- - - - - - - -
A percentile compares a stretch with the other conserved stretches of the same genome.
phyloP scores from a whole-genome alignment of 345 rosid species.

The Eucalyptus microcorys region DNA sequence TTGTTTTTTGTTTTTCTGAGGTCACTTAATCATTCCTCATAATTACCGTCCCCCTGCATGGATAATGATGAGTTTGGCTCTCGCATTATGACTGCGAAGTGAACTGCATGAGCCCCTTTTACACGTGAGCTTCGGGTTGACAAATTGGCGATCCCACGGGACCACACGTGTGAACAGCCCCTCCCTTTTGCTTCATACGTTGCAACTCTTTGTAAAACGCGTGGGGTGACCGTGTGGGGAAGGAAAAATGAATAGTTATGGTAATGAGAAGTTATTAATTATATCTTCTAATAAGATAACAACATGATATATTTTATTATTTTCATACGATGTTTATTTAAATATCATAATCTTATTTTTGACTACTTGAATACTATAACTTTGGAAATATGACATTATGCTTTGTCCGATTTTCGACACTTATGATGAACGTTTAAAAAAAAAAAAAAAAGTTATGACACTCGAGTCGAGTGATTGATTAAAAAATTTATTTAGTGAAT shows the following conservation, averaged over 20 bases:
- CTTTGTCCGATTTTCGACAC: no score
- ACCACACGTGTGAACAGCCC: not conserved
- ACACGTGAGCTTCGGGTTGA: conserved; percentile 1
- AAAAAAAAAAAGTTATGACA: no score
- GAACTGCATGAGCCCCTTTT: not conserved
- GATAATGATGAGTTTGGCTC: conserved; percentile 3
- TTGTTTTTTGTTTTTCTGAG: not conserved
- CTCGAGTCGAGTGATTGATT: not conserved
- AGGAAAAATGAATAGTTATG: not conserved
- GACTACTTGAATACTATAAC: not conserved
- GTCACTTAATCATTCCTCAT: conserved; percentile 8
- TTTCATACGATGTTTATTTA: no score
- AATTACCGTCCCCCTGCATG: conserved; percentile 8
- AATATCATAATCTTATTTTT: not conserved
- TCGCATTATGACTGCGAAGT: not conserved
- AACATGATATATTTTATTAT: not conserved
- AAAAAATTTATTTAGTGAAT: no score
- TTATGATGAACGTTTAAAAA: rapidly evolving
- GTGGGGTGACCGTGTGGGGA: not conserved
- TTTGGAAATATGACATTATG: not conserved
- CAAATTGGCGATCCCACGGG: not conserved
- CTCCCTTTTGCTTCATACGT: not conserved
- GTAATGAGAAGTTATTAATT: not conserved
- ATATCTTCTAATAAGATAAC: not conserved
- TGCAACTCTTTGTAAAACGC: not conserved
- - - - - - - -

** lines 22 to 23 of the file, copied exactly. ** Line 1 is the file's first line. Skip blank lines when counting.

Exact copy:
- GTGGGGTGACCGTGTGGGGA: not conserved
- TTTGGAAATATGACATTATG: not conserved